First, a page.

Sunday, November 9, 2008

Some Days Are Good

As with life, in this job you have to take the bad with the good. The first call we had this morning was routine. Man fell down, woman gets scared and calls 911 thinking he's having a CVA (Stroke). We arrive and find that he just tripped and all is well but still want to go to the ER just in case.

About an hour after that, we get a call for the unknown medical call. Now nine times out of 10 these calls turn out to be nothing. Just a tag that the dispatcher gives a run when they don't know what the complaint is. We arrived on scene and was greeted by the PD officer who reported that our patient was in bed and breathing shallow. As we proceeded towards the bedroom, I asked the daughter when the last time anyone saw her was. She replied that the checked on her a few times last night but didn't see her until about 30 minutes ago. At that point she wasn't responding to anyone.

Hearing that, we increased our pace to the bedroom. We soon found our patient. We found her doing very little actually. No shallow breathing, no heartbeat, no response to pain. Her lifeless body cold to the touch. Giving my partner a look, we asked the family to leave and informed dispatch to send an ALS intercept our way.

Once the family left the room the CPR began. I have always thought that the most effective scene for a heart disease commercial would be to show an actual CPR scene. The indignity, the blood, the sound of cracking sternums not to mention the far off stare that the patient has. Yes, all of this would definitely open a few eyes because it wasn't like it seemed on TV.

With ALS enroute, the patient packaged and the D-fib advising no shock, we carried our patient outside. Passed the waiting family, passed the eyes of the curious onlookers who had begun to congregate. Out onto the stretcher and into the bus.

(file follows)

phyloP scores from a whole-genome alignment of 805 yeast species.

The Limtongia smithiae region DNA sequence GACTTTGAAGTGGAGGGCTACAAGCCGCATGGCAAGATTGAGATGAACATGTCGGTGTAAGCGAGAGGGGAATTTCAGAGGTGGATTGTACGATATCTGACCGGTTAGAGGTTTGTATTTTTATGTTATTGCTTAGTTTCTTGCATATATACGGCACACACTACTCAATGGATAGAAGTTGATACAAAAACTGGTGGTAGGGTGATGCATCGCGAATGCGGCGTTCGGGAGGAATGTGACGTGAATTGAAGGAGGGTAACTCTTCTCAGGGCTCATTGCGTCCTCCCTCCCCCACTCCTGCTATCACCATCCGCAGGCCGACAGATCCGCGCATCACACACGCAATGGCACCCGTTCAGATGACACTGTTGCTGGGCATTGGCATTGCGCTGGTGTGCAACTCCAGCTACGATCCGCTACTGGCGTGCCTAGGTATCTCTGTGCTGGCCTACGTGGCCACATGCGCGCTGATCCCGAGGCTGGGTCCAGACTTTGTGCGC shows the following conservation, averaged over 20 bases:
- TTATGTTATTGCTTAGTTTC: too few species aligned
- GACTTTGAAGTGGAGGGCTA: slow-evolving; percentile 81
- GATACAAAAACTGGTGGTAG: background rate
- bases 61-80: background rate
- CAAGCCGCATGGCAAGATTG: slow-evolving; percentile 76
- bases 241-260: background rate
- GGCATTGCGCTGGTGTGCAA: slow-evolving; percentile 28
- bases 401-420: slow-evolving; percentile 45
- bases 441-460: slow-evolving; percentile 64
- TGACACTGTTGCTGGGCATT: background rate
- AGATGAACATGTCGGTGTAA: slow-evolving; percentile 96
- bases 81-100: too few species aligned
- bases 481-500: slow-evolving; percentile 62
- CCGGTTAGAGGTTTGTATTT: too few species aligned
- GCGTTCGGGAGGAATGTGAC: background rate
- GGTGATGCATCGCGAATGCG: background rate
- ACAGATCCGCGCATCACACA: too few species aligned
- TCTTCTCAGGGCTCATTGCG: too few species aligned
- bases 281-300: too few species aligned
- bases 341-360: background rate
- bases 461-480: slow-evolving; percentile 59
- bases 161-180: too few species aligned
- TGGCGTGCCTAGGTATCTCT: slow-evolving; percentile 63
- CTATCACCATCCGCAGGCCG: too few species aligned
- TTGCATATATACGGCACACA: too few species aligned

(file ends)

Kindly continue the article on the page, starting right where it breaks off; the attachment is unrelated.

After ALS set up and was ready to go, we proceeded to the ER. But during the trip, something happened. Something that very rarely happened. After the third Epi was on board, a heartbeat could be felt! No that can't be right?! Her age, the history of heart disease and the fact that she was just in the ER yesterday for chest pain all pointed to her not making it.

Yet here is was, a pulse! Soon the monitor confirmed it, she had a rhythm! The rest of the trip was spent maintaining her airway and respiratory rate. Turning her over to the ER staff with a heartbeat was really a great feeling.

Now in this game, CPR saves are a few and far between. Some days you get them and some you don't. It's yet another cold hard lesson of life. But today we actually did it! We actually saved a life. It wasn't a drunk frequent flier or a BS taxi ride to the hospital. We actually made a difference in someone's life!

Yes, these moments are truly a few and far between. So when they come, enjoy them, learn from them, for they won't last forever.


Kristen said...

I like your blog, and I hope you keep it up! As long as it is OK with you, I linked to your blog on my page.
Congrats on the save. They really do make it worth while.

Evil Transport Lady said...

Wow! I hope she continues to recover!

Bernice said...

That is awesome! Congrats and I hope she continues to get better.

Ambulance Mommy said...

Thats totally awesome!!!

Those calls are the reason we put up with the stinky, the drug seekers, the random 3 am stomach aches....because sometimes, we really do get to make a difference.

Good for you!!!

Cheating Death said...

Nice work! My only disagreement concerns having the family leave the room. Sure it makes it easier on us, but studies have shown that allowing the family to witness resuscitation efforts allows for more closure down the line.

It helps to reassure them that everything possible was done.

I am not saying this is your reasoning--but I've always felt that people who didn't want to practice medicine in front of a family member often aren't confident in their abilities.

Good job though. A CPR "save" is a once in a lifetime thing.

Christopher Mader said...

I would tend to agree, however it was a very tiny room and ten extra people in there would have been counter productive to say the least. And my skill set aside, having a daughter myself, I wouldn't want her in the room as two strangers cut of grandma's shirt and start doing all sorts of things to her.

In the long run thought, she is doing well and I'm just glad to have played some small part in her recovery. And hope that her two grandkids (8 and 12) that where there crying can appreciate the second chance that they all have been given. That doesn't happen for everyone.

Michael Morse said...

Nice work!

mac said...

Hi like the blog, I have linked it to mine. Hope you don't mind.
Stay safe